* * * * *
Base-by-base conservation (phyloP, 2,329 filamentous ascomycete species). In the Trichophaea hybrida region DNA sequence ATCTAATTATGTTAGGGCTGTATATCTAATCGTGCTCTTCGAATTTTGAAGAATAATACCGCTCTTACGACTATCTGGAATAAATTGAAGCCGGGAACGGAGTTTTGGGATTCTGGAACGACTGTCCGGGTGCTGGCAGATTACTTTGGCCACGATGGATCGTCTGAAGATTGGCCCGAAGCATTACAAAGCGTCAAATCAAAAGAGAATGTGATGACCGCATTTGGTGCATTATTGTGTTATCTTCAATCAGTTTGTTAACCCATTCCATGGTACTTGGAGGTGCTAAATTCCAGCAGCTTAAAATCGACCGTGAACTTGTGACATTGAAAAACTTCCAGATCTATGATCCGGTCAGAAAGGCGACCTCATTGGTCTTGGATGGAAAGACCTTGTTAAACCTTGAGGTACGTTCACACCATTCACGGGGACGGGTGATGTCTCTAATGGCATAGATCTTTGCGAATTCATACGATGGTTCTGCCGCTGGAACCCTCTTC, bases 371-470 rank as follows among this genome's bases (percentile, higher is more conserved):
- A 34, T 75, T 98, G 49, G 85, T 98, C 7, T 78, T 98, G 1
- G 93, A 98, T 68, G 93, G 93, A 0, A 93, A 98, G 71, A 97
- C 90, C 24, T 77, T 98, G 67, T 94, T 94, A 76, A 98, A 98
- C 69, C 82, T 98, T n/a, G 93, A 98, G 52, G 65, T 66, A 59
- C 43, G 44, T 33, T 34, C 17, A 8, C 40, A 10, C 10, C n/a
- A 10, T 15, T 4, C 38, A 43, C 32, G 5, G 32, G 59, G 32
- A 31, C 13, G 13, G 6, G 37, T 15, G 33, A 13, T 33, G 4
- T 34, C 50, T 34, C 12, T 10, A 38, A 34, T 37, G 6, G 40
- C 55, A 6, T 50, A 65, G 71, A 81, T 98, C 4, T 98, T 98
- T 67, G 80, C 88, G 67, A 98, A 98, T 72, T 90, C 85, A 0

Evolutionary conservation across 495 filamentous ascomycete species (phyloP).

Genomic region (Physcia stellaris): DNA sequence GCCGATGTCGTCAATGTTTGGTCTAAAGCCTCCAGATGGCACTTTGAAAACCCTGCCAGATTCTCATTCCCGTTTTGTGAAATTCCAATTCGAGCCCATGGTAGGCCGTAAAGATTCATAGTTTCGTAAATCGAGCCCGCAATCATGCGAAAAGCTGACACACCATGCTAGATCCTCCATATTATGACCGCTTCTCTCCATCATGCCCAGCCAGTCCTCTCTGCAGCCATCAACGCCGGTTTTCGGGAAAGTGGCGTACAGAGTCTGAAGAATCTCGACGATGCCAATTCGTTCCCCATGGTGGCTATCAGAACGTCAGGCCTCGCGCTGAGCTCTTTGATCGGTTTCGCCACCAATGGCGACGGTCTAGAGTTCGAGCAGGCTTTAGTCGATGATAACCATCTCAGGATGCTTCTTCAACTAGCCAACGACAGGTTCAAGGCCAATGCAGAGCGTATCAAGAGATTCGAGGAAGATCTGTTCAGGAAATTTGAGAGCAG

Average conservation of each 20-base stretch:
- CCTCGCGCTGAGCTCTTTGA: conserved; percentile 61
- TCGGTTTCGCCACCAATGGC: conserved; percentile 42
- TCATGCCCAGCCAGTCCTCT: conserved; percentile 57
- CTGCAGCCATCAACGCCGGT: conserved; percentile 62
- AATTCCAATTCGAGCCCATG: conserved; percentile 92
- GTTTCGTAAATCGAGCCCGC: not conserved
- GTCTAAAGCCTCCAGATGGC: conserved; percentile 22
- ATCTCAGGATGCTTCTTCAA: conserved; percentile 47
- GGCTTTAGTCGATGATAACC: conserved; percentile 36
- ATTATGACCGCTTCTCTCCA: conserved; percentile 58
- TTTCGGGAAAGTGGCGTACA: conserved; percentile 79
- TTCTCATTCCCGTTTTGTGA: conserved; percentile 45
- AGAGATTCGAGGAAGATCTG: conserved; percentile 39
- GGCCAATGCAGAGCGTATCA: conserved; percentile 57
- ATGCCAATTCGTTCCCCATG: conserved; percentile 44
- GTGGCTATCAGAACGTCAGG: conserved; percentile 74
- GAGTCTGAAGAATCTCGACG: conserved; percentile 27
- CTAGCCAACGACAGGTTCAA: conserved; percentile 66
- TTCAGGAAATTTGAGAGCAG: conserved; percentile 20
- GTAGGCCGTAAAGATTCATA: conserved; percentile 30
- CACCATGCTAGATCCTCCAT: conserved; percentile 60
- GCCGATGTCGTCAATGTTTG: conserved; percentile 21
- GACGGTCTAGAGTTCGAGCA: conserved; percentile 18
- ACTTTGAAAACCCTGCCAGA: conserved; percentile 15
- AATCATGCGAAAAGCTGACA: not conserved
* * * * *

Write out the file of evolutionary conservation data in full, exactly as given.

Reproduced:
Base-by-base conservation (phyloP, 2,329 filamentous ascomycete species). In the Trichophaea hybrida region DNA sequence ATCTAATTATGTTAGGGCTGTATATCTAATCGTGCTCTTCGAATTTTGAAGAATAATACCGCTCTTACGACTATCTGGAATAAATTGAAGCCGGGAACGGAGTTTTGGGATTCTGGAACGACTGTCCGGGTGCTGGCAGATTACTTTGGCCACGATGGATCGTCTGAAGATTGGCCCGAAGCATTACAAAGCGTCAAATCAAAAGAGAATGTGATGACCGCATTTGGTGCATTATTGTGTTATCTTCAATCAGTTTGTTAACCCATTCCATGGTACTTGGAGGTGCTAAATTCCAGCAGCTTAAAATCGACCGTGAACTTGTGACATTGAAAAACTTCCAGATCTATGATCCGGTCAGAAAGGCGACCTCATTGGTCTTGGATGGAAAGACCTTGTTAAACCTTGAGGTACGTTCACACCATTCACGGGGACGGGTGATGTCTCTAATGGCATAGATCTTTGCGAATTCATACGATGGTTCTGCCGCTGGAACCCTCTTC, bases 371-470 rank as follows among this genome's bases (percentile, higher is more conserved):
- A 34, T 75, T 98, G 49, G 85, T 98, C 7, T 78, T 98, G 1
- G 93, A 98, T 68, G 93, G 93, A 0, A 93, A 98, G 71, A 97
- C 90, C 24, T 77, T 98, G 67, T 94, T 94, A 76, A 98, A 98
- C 69, C 82, T 98, T n/a, G 93, A 98, G 52, G 65, T 66, A 59
- C 43, G 44, T 33, T 34, C 17, A 8, C 40, A 10, C 10, C n/a
- A 10, T 15, T 4, C 38, A 43, C 32, G 5, G 32, G 59, G 32
- A 31, C 13, G 13, G 6, G 37, T 15, G 33, A 13, T 33, G 4
- T 34, C 50, T 34, C 12, T 10, A 38, A 34, T 37, G 6, G 40
- C 55, A 6, T 50, A 65, G 71, A 81, T 98, C 4, T 98, T 98
- T 67, G 80, C 88, G 67, A 98, A 98, T 72, T 90, C 85, A 0

Evolutionary conservation across 495 filamentous ascomycete species (phyloP).

Genomic region (Physcia stellaris): DNA sequence GCCGATGTCGTCAATGTTTGGTCTAAAGCCTCCAGATGGCACTTTGAAAACCCTGCCAGATTCTCATTCCCGTTTTGTGAAATTCCAATTCGAGCCCATGGTAGGCCGTAAAGATTCATAGTTTCGTAAATCGAGCCCGCAATCATGCGAAAAGCTGACACACCATGCTAGATCCTCCATATTATGACCGCTTCTCTCCATCATGCCCAGCCAGTCCTCTCTGCAGCCATCAACGCCGGTTTTCGGGAAAGTGGCGTACAGAGTCTGAAGAATCTCGACGATGCCAATTCGTTCCCCATGGTGGCTATCAGAACGTCAGGCCTCGCGCTGAGCTCTTTGATCGGTTTCGCCACCAATGGCGACGGTCTAGAGTTCGAGCAGGCTTTAGTCGATGATAACCATCTCAGGATGCTTCTTCAACTAGCCAACGACAGGTTCAAGGCCAATGCAGAGCGTATCAAGAGATTCGAGGAAGATCTGTTCAGGAAATTTGAGAGCAG

Average conservation of each 20-base stretch:
- CCTCGCGCTGAGCTCTTTGA: conserved; percentile 61
- TCGGTTTCGCCACCAATGGC: conserved; percentile 42
- TCATGCCCAGCCAGTCCTCT: conserved; percentile 57
- CTGCAGCCATCAACGCCGGT: conserved; percentile 62
- AATTCCAATTCGAGCCCATG: conserved; percentile 92
- GTTTCGTAAATCGAGCCCGC: not conserved
- GTCTAAAGCCTCCAGATGGC: conserved; percentile 22
- ATCTCAGGATGCTTCTTCAA: conserved; percentile 47
- GGCTTTAGTCGATGATAACC: conserved; percentile 36
- ATTATGACCGCTTCTCTCCA: conserved; percentile 58
- TTTCGGGAAAGTGGCGTACA: conserved; percentile 79
- TTCTCATTCCCGTTTTGTGA: conserved; percentile 45
- AGAGATTCGAGGAAGATCTG: conserved; percentile 39
- GGCCAATGCAGAGCGTATCA: conserved; percentile 57
- ATGCCAATTCGTTCCCCATG: conserved; percentile 44
- GTGGCTATCAGAACGTCAGG: conserved; percentile 74
- GAGTCTGAAGAATCTCGACG: conserved; percentile 27
- CTAGCCAACGACAGGTTCAA: conserved; percentile 66
- TTCAGGAAATTTGAGAGCAG: conserved; percentile 20
- GTAGGCCGTAAAGATTCATA: conserved; percentile 30
- CACCATGCTAGATCCTCCAT: conserved; percentile 60
- GCCGATGTCGTCAATGTTTG: conserved; percentile 21
- GACGGTCTAGAGTTCGAGCA: conserved; percentile 18
- ACTTTGAAAACCCTGCCAGA: conserved; percentile 15
- AATCATGCGAAAAGCTGACA: not conserved